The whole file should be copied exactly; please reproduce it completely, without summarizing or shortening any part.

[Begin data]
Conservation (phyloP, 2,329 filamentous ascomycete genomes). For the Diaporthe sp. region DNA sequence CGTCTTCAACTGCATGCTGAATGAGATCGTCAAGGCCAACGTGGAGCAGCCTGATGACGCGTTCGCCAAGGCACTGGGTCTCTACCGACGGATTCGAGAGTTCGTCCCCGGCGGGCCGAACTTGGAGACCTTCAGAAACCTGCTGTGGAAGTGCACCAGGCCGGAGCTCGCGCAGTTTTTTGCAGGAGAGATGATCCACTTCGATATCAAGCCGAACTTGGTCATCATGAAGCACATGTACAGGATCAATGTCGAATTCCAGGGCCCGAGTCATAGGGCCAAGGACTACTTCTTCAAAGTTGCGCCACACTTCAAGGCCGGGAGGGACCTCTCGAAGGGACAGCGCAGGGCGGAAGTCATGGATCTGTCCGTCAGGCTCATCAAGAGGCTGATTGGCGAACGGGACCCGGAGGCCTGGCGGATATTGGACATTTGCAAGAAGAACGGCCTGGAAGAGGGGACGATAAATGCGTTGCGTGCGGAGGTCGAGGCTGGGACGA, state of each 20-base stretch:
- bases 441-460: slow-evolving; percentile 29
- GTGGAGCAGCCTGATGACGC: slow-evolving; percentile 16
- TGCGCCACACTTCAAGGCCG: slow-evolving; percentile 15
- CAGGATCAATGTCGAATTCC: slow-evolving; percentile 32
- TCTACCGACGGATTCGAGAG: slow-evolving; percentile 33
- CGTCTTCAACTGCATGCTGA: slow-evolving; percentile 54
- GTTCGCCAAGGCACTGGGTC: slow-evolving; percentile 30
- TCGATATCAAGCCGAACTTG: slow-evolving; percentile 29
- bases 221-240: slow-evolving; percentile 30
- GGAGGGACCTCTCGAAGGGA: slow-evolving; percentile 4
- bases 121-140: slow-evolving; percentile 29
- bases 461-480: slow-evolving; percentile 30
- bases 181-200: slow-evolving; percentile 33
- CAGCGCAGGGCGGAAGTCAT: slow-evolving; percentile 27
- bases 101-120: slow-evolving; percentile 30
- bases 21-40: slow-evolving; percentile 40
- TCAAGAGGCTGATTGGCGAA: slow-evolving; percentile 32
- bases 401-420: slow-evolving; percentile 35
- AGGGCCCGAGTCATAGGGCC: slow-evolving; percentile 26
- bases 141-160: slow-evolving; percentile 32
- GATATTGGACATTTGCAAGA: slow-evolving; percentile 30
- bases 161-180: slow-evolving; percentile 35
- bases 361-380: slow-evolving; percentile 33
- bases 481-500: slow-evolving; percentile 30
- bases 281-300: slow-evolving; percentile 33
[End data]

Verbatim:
Conservation (phyloP, 2,329 filamentous ascomycete genomes). For the Diaporthe sp. region DNA sequence CGTCTTCAACTGCATGCTGAATGAGATCGTCAAGGCCAACGTGGAGCAGCCTGATGACGCGTTCGCCAAGGCACTGGGTCTCTACCGACGGATTCGAGAGTTCGTCCCCGGCGGGCCGAACTTGGAGACCTTCAGAAACCTGCTGTGGAAGTGCACCAGGCCGGAGCTCGCGCAGTTTTTTGCAGGAGAGATGATCCACTTCGATATCAAGCCGAACTTGGTCATCATGAAGCACATGTACAGGATCAATGTCGAATTCCAGGGCCCGAGTCATAGGGCCAAGGACTACTTCTTCAAAGTTGCGCCACACTTCAAGGCCGGGAGGGACCTCTCGAAGGGACAGCGCAGGGCGGAAGTCATGGATCTGTCCGTCAGGCTCATCAAGAGGCTGATTGGCGAACGGGACCCGGAGGCCTGGCGGATATTGGACATTTGCAAGAAGAACGGCCTGGAAGAGGGGACGATAAATGCGTTGCGTGCGGAGGTCGAGGCTGGGACGA, state of each 20-base stretch:
- bases 441-460: slow-evolving; percentile 29
- GTGGAGCAGCCTGATGACGC: slow-evolving; percentile 16
- TGCGCCACACTTCAAGGCCG: slow-evolving; percentile 15
- CAGGATCAATGTCGAATTCC: slow-evolving; percentile 32
- TCTACCGACGGATTCGAGAG: slow-evolving; percentile 33
- CGTCTTCAACTGCATGCTGA: slow-evolving; percentile 54
- GTTCGCCAAGGCACTGGGTC: slow-evolving; percentile 30
- TCGATATCAAGCCGAACTTG: slow-evolving; percentile 29
- bases 221-240: slow-evolving; percentile 30
- GGAGGGACCTCTCGAAGGGA: slow-evolving; percentile 4
- bases 121-140: slow-evolving; percentile 29
- bases 461-480: slow-evolving; percentile 30
- bases 181-200: slow-evolving; percentile 33
- CAGCGCAGGGCGGAAGTCAT: slow-evolving; percentile 27
- bases 101-120: slow-evolving; percentile 30
- bases 21-40: slow-evolving; percentile 40
- TCAAGAGGCTGATTGGCGAA: slow-evolving; percentile 32
- bases 401-420: slow-evolving; percentile 35
- AGGGCCCGAGTCATAGGGCC: slow-evolving; percentile 26
- bases 141-160: slow-evolving; percentile 32
- GATATTGGACATTTGCAAGA: slow-evolving; percentile 30
- bases 161-180: slow-evolving; percentile 35
- bases 361-380: slow-evolving; percentile 33
- bases 481-500: slow-evolving; percentile 30
- bases 281-300: slow-evolving; percentile 33